Let’s (unfairly) compare Congress to Comcast. Comcast has 23,000,000 cable subscribers. While I cannot find a total count of its customer service representatives, this article gives us a good idea of Comcast’s ratio: three call centers in Washington State employ 1000 customer service representatives for 1.2 million customers. That’s a ratio of 1200:1 for 24x7 service from what’s arguably the corporation with the worst customer satisfaction in America, and it’s ratio is 10x better than that of Congress. While a better comparison would involve call volume of both entities, that probably explains why people are so dissatisfied with Congress. Noise levels have gotten so high that all Congress can listen to are Lobbyists.

It’s remarkable that Congress is able to hear from the 307 million of us at all. In 1913, When Public Law 62-5 — the law that mandated that the number of representatives had to stick at 435 — went into effect, the population of the United States was just over 90 million people. That meant the ratio of Representatives to citizens was about 200,000 — now it sits at over 700,000. While inventions in the media (like the television, telephone and email) have made it easier to communicate with the masses, a tripling of population gives our Congress more than it can handle on its own.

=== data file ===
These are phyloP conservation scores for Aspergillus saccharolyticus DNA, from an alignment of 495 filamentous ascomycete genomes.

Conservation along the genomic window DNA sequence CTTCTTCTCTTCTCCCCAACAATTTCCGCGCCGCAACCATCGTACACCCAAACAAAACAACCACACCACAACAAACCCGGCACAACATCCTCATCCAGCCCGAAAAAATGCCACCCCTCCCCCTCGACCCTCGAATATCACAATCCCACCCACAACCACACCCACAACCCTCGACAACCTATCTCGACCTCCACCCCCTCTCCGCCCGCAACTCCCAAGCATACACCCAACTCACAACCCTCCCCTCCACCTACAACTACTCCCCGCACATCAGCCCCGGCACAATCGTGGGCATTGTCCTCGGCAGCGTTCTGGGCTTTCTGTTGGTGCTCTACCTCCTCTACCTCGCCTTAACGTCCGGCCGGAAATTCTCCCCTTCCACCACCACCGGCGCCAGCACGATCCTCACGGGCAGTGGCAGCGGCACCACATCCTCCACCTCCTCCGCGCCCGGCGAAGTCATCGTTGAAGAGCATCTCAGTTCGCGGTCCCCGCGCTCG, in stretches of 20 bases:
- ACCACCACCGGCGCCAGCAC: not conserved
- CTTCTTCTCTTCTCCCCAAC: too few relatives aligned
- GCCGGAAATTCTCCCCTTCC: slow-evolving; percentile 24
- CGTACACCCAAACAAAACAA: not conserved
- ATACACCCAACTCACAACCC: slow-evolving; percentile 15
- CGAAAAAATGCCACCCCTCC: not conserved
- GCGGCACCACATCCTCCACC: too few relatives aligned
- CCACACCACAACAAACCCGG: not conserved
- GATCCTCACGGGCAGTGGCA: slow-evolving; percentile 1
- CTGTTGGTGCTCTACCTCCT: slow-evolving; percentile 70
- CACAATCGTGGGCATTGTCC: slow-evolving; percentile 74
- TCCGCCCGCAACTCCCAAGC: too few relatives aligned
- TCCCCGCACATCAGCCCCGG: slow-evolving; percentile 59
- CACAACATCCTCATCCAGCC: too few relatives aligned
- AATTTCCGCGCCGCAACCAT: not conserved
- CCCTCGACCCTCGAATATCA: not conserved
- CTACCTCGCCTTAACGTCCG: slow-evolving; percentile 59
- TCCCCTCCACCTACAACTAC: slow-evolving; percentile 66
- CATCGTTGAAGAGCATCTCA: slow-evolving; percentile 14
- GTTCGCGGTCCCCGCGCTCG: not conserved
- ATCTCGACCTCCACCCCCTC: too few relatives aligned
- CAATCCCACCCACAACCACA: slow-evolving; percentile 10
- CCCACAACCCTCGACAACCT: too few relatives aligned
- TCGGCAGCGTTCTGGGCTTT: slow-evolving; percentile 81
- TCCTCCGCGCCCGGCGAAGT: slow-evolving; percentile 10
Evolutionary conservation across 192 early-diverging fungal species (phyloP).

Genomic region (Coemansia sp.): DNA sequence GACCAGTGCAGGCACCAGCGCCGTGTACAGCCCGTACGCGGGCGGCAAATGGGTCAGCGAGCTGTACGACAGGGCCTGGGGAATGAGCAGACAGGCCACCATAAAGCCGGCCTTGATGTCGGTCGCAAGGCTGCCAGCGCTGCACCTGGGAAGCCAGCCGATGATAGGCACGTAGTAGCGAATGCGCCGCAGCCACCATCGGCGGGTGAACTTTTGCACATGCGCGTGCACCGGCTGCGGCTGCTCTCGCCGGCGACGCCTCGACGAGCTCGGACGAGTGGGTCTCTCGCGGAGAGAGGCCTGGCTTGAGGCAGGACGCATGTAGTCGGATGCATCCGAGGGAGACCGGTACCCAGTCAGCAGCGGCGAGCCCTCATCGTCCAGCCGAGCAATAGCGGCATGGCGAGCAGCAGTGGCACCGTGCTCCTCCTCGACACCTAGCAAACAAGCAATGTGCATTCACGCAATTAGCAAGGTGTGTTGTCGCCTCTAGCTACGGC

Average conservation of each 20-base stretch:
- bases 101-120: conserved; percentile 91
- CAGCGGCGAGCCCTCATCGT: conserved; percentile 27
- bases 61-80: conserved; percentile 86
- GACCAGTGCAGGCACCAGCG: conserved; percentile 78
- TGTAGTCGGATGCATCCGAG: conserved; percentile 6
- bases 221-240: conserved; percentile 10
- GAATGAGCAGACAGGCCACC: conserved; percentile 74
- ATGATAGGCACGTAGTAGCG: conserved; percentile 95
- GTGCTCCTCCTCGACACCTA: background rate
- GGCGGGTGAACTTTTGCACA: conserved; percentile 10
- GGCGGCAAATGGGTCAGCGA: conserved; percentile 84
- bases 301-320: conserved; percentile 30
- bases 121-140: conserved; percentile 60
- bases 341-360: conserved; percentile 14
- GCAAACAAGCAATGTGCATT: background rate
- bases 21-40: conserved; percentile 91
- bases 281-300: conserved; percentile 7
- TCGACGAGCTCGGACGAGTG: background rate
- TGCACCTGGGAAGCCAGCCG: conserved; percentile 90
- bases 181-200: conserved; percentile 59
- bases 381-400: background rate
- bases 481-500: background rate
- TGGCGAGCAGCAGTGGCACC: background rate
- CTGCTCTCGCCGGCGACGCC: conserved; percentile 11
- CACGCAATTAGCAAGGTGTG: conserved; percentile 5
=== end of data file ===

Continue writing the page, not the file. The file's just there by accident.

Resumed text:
The instinctual solution is to keep representation relative to population. But that’s not scalable. Aside from the obvious real-estate problem, there’s also the problem that at some point Congress becomes too big to effectively get anything done. Congress ought to be kept too small to fail.